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This last point is especially significant four of these firms are in the M&A process as we speak. If all goes according to plan, Aetna should be able to acquire Humana, while Anthem is due to buy up Cigna. Another interesting company that has performed well since Trump won has been McKesson (NYSE:MCK), which has seen its share price soar 9.6% since November 8th. While not an insurance company, its exposures to the healthcare industry through its sale of both branded and generic pharmaceutical products would likely make it a key beneficiary since the pharmaceutical market is plagued by regulations (some necessary and some maybe not necessary).

Energy is also exposed

Another area outside of healthcare that investors should keep a close eye on is energy. In the table below, you can see the performance of large energy players like Chevron (NYSE:CVX) and ConocoPhillips (NYSE:COP), as well as the performance of smaller players like Whiting Petroleum (NYSE:WLL), Chesapeake Energy Corp. (NYSE:CHK), Legacy Reserves (NASDAQ:LGCY), and Approach Resources (NASDAQ:AREX) since Trump won on November 8th. As a group, their share prices have soared 13.6%, led by Chesapeake's rise of 23.5% and with ConocoPhillips bringing up the rear with a small gain of 4.4%.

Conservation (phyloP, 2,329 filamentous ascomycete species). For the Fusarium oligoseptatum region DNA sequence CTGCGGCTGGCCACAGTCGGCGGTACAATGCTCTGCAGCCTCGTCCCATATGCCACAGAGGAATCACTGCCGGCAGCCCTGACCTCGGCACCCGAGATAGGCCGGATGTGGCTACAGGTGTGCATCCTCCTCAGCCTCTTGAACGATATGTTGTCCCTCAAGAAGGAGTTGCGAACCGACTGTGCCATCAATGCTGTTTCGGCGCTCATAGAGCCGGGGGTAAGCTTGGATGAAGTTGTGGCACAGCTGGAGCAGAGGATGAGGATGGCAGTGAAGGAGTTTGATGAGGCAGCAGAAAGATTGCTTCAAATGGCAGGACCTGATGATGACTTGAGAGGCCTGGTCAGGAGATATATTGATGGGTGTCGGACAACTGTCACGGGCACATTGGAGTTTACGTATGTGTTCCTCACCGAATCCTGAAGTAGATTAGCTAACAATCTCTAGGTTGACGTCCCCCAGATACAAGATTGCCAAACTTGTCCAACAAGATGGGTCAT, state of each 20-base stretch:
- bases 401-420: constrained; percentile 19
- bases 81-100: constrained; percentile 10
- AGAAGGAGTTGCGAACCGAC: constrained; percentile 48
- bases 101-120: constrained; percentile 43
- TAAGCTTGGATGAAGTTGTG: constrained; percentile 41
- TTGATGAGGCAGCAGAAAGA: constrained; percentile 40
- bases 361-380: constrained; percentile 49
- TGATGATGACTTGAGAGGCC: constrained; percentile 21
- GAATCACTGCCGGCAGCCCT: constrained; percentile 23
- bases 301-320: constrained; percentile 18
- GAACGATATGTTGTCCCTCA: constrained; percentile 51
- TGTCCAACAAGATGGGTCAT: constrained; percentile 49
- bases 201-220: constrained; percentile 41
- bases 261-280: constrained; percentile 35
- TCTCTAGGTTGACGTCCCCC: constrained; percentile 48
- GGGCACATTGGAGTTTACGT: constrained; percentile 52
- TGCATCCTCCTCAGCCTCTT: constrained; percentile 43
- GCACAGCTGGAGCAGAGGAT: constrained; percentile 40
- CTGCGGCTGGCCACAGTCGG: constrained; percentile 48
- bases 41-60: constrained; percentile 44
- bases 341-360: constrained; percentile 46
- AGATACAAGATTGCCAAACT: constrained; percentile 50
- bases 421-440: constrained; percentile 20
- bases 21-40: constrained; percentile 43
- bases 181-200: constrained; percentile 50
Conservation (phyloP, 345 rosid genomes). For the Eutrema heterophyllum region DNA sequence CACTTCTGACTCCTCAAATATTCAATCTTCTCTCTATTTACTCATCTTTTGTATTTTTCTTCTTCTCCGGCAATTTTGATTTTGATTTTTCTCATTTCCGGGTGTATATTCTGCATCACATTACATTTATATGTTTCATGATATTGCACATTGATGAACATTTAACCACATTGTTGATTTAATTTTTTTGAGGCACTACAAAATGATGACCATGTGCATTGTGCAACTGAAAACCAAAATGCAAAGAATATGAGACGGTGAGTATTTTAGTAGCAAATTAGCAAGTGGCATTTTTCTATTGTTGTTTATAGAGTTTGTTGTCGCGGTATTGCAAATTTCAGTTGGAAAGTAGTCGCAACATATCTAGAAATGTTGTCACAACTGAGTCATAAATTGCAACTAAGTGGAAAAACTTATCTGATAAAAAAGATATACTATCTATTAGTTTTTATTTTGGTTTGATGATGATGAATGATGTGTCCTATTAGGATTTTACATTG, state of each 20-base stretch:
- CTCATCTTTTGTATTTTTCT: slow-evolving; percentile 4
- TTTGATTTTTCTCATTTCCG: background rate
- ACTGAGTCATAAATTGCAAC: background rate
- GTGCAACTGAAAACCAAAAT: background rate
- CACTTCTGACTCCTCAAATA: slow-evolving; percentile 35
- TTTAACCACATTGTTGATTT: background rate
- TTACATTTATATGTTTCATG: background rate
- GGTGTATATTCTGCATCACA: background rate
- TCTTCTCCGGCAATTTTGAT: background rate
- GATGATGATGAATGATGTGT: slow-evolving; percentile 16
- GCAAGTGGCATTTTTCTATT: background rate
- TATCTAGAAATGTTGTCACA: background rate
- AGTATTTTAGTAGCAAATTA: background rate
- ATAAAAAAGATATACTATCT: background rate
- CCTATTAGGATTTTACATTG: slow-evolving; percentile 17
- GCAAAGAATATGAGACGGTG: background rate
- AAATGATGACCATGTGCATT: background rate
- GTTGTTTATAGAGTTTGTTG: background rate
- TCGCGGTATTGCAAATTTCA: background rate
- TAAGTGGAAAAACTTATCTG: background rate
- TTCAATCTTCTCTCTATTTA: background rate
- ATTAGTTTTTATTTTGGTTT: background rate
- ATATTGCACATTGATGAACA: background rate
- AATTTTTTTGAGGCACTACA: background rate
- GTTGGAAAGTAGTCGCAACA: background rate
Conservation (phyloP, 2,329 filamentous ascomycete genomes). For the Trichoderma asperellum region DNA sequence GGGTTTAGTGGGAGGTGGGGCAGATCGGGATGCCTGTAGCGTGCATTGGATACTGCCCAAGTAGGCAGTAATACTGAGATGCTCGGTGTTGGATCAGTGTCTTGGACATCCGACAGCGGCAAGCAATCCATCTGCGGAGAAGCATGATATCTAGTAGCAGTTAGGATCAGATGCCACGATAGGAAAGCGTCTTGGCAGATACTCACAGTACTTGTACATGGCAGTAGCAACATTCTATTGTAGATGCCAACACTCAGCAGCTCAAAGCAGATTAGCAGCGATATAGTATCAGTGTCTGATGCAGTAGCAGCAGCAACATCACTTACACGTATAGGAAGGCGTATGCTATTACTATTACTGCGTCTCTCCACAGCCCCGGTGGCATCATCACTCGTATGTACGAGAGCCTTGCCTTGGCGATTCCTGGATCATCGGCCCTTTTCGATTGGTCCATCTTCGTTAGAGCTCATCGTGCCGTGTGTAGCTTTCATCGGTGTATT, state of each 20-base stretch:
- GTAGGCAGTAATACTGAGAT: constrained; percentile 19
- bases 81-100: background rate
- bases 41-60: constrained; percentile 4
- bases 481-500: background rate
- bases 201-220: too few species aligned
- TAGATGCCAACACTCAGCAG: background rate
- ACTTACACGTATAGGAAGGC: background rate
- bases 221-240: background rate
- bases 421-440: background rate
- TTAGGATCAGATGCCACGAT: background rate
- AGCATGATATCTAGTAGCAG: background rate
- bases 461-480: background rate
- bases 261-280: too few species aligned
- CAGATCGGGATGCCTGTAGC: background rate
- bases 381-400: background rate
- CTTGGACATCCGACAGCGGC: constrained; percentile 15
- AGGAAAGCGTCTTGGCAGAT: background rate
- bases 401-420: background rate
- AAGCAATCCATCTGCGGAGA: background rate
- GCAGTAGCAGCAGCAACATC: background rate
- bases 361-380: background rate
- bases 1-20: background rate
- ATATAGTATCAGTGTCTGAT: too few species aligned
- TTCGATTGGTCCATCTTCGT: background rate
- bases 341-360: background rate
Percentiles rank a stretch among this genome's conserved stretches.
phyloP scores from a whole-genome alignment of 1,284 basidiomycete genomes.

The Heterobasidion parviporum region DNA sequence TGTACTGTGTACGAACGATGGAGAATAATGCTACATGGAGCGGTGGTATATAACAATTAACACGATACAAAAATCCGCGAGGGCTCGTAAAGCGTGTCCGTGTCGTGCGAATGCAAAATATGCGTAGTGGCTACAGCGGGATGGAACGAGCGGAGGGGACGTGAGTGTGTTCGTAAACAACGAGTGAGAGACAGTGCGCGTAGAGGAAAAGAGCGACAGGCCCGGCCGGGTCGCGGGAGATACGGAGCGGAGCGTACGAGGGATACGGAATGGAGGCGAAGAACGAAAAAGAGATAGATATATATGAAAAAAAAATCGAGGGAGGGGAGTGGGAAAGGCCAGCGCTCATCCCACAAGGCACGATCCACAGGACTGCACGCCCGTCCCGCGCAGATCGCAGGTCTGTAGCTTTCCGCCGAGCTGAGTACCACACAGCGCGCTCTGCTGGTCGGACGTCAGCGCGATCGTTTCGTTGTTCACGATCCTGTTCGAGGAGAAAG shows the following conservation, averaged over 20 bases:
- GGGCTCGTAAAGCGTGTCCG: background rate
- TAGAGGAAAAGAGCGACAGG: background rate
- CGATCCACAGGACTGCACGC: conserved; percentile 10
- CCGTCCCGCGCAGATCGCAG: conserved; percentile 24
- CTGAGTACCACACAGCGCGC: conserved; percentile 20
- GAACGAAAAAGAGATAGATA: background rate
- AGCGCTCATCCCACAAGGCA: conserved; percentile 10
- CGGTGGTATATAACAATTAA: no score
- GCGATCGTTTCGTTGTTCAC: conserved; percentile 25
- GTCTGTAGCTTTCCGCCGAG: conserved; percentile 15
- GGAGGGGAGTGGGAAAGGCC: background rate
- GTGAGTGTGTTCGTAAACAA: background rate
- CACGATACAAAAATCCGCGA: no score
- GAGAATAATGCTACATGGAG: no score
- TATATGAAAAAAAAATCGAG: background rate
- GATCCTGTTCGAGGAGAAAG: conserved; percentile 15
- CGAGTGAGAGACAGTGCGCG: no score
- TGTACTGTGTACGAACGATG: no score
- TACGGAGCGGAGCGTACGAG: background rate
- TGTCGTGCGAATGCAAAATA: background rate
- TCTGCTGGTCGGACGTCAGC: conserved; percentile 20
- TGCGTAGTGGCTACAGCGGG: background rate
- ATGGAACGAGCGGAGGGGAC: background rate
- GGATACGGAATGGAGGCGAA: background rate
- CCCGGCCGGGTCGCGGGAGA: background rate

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One part of Trump's platform during the campaign was that he wanted to remove regulations on energy companies (not just oil but coal as well) in order to push the US toward energy independence. Truth be told, unless the US is okay pay far more for energy prices than we are paying today, it's practically impossible to make that happen with or without renewable energy sources at this time (especially without). That said, by removing regulations relating to the environment and lowering taxes, it's certainly likely that energy companies would see their costs decline under a Trump Presidency.